Situated in the southern part of India, Kerala is bordered by Tamil Nadu to the east and south, Karnataka to the north and northeast, and the Arabian Sea on the west. It is popular among tourists for its backwaters, tropical greenery and ayurvedic treatments. The state has the highest literacy rate in the country and hopes to be the first e-literate state in the country.
Kerala’s economy is heavily dependent on remittances from its large Malayali expatriate community which is said to contribute more than a fifth of its gross state domestic product (GSDP) annually. The service sector (tourism, banking and finance, public administration, communications and transportation) together with the agricultural and fishing industries dominate the economy. Nearly half of the state’s population is dependent on agriculture for its income. The state is popular for producing rice, coconut, tea, coffee, rubber, cashews and spices.
The government of Kerala has been a front-runner in implementing many citizen-friendly e-governance projects in the state. While schemes like ‘Akshaya’ have been successful in imparting basic knowledge of computers to people, the government has launched several projects to create inter-departmental as well as government-public interface. It has also taken several steps to implement e-governance at the panchayat level. Some of the projects started by the government at the panchayat level are Sulekha (plan monitoring system); Sevana (civil registration – birth/death/marriage and social security schemes); Sanchaya (revenue collection); Soochika (file management); Saankhya (accounting); Sthapana (payroll/personnel); and Sanchita (information repository).
Government departments like forest, agriculture, revenue, tourism, water resources etc., have also taken to e-governance to bring in efficiency and transparency in their functioning. For example, Commercial Taxes Department has launched e-payment services which enable citizens to make online payment of VAT and KGST.
Kerala State IT Mission is the nodal IT implementation wing of the state government.
Land records management
Land records have traditionally been maintained in Kerala in two completely different systems. While the northern part of the state followed the Malabar system, the southern part had its own survey and settlement method. The challenge before the Directorate of Survey and Land Records is to bring about a common arrangement which supports both the survey systems. Also, the field survey was last carried out in the state in 1908, and is now more than 100 years old, thus necessitating resurvey. “Although the process started in 1967, but due to defective methodology and technological developments, we have not been able to complete the resurvey. We are now in the process of carrying out a geo-referenced survey so that there can be no tampering with the data or records,” said Dr Nivedita P. Haran, Addl. Chief Secretary, Revenue & Disaster Management, Kerala, adding, “Using the old methodology, about 45 per cent of villages have been resurveyed. We are introducing the modern technology in the remaining (55 per cent) area. However, in order to ensure that the data is in a common format, we will be digitising maps of the 45 per cent of villages already surveyed.”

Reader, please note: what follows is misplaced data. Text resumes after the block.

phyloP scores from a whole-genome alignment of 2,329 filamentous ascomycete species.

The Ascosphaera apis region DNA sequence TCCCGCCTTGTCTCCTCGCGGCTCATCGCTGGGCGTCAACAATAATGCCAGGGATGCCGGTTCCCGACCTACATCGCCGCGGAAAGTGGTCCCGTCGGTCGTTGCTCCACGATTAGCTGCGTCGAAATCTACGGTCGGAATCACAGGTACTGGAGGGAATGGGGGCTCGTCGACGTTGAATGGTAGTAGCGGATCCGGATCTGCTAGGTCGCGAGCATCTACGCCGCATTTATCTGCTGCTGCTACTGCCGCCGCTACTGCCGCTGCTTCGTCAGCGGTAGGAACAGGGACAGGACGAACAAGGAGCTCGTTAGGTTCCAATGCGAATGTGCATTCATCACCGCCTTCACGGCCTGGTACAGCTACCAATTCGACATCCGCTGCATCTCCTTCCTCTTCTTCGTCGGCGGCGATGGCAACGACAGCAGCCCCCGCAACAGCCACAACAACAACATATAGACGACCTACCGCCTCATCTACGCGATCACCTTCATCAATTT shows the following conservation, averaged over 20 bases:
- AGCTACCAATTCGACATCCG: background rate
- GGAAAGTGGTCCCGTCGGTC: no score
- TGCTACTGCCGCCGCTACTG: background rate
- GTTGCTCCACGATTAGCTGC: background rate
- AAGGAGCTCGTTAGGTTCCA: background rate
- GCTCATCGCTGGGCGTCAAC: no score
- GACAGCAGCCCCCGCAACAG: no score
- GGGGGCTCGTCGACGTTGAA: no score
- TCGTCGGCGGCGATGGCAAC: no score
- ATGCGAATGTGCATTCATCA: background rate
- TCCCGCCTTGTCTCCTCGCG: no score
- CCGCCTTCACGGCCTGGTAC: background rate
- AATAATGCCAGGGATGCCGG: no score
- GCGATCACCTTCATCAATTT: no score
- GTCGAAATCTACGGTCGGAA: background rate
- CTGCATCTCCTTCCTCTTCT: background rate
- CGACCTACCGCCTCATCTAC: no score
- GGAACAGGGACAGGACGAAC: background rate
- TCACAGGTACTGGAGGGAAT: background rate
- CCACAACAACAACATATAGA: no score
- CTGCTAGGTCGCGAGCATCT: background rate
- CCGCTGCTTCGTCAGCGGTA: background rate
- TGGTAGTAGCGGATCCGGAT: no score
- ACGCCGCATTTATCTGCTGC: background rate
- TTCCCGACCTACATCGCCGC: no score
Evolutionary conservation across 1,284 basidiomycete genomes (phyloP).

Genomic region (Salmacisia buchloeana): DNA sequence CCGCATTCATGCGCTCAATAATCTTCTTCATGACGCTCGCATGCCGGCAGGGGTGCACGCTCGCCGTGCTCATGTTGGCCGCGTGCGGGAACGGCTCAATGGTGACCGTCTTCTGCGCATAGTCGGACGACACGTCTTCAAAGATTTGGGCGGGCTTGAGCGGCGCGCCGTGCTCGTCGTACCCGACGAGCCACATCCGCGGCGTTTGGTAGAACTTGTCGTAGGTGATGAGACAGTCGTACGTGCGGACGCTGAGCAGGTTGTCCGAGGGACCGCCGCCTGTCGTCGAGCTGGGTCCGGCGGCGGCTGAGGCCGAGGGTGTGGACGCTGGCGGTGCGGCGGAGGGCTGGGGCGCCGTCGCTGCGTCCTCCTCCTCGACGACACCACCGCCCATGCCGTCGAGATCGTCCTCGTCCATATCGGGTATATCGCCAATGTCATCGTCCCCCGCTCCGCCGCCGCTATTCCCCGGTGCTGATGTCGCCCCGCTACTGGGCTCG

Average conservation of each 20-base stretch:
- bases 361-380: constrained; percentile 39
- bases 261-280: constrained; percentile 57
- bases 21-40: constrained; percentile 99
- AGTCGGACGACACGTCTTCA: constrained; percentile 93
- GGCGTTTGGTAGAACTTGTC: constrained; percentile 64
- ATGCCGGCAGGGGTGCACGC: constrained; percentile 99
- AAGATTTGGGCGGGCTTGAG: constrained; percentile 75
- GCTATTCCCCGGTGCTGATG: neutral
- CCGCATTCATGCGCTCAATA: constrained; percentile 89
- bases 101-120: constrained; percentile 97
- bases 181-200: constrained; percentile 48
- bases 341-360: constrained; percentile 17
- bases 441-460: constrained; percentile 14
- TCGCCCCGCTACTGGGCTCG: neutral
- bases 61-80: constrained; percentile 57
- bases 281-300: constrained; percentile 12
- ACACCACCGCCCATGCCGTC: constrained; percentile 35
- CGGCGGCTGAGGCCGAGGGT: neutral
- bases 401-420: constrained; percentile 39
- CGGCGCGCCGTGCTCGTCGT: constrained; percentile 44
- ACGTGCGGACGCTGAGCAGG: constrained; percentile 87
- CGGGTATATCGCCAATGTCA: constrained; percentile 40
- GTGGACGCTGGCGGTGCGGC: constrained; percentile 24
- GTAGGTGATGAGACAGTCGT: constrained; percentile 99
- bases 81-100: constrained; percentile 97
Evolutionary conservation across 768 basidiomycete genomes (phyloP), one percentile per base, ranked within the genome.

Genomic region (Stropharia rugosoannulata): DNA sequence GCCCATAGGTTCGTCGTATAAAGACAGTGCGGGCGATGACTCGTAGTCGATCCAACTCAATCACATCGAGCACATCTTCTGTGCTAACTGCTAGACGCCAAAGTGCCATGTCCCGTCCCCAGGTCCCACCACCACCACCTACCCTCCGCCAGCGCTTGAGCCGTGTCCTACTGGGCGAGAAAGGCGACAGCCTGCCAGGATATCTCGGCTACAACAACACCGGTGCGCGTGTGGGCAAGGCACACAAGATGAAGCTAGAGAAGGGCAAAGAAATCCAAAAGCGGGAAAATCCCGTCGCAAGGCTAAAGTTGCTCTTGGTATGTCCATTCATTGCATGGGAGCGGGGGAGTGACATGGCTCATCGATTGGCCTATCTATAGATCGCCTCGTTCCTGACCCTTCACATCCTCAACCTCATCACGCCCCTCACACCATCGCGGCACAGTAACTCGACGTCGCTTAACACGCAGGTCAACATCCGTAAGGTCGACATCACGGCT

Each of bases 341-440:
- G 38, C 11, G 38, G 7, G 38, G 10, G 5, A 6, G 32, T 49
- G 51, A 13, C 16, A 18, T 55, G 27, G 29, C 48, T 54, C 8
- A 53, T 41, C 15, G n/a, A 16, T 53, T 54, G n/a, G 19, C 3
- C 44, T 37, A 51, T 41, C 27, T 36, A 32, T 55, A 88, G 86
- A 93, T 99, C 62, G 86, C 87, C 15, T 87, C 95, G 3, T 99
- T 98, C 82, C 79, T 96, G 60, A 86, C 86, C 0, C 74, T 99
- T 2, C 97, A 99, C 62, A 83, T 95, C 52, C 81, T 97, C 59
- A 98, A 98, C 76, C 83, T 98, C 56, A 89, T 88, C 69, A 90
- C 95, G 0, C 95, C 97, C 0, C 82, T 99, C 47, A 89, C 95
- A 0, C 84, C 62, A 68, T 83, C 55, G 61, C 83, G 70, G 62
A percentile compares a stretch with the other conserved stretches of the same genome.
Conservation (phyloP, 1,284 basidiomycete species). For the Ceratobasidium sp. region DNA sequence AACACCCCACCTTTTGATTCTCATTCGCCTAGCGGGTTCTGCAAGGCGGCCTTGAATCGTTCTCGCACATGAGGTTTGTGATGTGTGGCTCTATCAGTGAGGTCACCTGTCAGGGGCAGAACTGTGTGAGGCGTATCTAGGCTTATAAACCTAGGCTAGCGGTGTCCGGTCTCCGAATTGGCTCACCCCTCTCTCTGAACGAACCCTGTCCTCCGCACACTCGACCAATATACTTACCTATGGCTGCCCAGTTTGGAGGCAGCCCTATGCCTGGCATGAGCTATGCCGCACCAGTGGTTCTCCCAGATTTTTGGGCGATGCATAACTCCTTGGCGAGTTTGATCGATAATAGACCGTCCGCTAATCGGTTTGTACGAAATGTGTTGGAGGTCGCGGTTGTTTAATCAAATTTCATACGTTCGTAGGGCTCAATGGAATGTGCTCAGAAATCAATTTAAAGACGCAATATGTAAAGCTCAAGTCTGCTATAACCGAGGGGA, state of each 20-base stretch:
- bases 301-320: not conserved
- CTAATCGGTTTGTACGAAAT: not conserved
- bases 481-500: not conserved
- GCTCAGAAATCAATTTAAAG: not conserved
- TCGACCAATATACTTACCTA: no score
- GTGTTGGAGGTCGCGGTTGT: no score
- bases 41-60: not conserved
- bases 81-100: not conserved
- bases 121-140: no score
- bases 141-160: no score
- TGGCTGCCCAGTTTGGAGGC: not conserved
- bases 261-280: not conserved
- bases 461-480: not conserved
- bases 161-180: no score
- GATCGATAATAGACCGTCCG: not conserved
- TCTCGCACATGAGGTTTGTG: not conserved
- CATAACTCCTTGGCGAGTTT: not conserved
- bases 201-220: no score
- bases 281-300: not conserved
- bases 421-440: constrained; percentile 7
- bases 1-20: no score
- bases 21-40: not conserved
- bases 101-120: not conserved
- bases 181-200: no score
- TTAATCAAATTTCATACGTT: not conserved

The department has already begun working on digitisation of cadastral maps. “We are right now digitising all records related to government lands. We have created what’s called the land bank – so all the maps, the FMB maps of government lands will be digitised,” said K.B Valsala Kumari, Director, Survey & Land Records.
Talking about the problems faced by the administration, Valsala Kumari, said, “Changing the mindset of our staff members is still a challenge for us. Some of them believe that the old methodology is correct and are uncomfortable with the latest methods,” adding, “The other problem hampering the resurvey work is lack of equipments.”
Meanwhile, the department along with Survey of India is regularly providing training to its staff members in modern survey instruments and digitisation.